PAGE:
Politics, Moderate

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Politics

Do we have the courage to pray for our political opponents?

Esther J. Cepeda on

CHICAGO -- Most Sundays at our church, "Pastor Leslie" begins service with a welcoming prayer asking for strength to "love our neighbors, all our neighbors." This week, she decided to dump her planned sermon to let the congregation share their ideas about what responsibilities people of faith hold in these times.

"In these times" was deliberately vague. But I was heartened that in addition to naming political polarization and amnesia about the suffering of the poor and homeless amid news of our "booming economy," several members of the nearly all-white congregation despaired about immigration.

The owner of a neighborhood restaurant was beside himself because, out of nowhere, two of his longest-serving employees had their work permits revoked by immigration authorities.

Others noted the general fear in the community -- not just fear that immigrants have, but that all of us have who love and depend on those immigrants.

In that moment, I felt there was nowhere I could go to get away from the daily traumatic burden of carrying grief and worry about what's happening both at the border and in communities all over America.

The news stories bring an unending torrent of pain: There are still so-called "unaccompanied alien children" being held in detention centers in Chicago and across the country as a result of President Trump's zero-tolerance enforcement policy, which separated children from their families so parents could be prosecuted for crossing the border illegally.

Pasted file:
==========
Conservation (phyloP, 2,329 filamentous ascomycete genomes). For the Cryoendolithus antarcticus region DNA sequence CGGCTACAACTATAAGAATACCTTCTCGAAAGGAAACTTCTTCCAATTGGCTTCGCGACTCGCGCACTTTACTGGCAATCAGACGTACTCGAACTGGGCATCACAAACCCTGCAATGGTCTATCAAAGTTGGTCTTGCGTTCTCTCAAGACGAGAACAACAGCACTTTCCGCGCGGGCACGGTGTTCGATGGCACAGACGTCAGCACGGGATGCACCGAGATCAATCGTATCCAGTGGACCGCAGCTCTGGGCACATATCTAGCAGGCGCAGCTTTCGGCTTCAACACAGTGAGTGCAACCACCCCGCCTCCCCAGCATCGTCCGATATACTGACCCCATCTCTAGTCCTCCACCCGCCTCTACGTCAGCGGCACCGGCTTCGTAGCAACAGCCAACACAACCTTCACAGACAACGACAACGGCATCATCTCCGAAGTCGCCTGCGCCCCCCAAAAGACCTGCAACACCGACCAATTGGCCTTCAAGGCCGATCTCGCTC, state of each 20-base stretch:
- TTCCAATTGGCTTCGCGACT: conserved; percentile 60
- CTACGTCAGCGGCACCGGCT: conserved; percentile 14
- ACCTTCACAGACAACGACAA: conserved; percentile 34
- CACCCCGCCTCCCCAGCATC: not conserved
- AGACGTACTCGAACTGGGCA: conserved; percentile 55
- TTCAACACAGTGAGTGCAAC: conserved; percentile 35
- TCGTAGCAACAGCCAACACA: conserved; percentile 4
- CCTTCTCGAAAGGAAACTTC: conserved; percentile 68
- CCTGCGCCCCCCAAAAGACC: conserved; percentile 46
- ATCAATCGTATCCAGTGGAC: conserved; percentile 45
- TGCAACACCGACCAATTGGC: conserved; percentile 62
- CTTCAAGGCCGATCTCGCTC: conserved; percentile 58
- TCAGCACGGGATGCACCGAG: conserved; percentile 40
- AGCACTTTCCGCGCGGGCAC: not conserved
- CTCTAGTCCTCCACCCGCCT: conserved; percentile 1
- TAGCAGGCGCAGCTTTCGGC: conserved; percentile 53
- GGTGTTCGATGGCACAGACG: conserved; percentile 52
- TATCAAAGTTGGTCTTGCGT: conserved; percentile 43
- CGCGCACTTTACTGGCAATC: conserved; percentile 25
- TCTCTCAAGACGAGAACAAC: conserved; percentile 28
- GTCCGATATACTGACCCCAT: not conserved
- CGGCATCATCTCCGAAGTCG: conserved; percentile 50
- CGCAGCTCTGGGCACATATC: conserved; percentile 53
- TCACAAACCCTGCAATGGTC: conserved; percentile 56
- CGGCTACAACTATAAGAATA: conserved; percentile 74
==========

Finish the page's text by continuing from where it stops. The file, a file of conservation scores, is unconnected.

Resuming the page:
Immigration and Customs Enforcement (ICE) is still reportedly treating immigrants and their friends and family cruelly and without regard to their humanity.

Last week, an unarmed Hispanic man was shot in the face by ICE agents as he attempted to intervene in an ICE house arrest. According to the victim, the agents attempted to detain his housemate without identifying themselves or explaining on what grounds they were making the arrest.

The Trump administration used the incident to double down on so-called sanctuary cities -- Attorney General William Barr announced lawsuits, the withholding of funds and possible criminal prosecution against cities that do not cooperate with federal immigration detainers.

According to ICE, the target of the arrest was released by the New York City Police Department on charges of possessing forged papers even though he had been deported to Mexico twice and had been convicted of assault in 2011. Basically, the administration blames NYPD and their sanctuary city status for an unarmed bystander getting shot in the face during a federal house raid.

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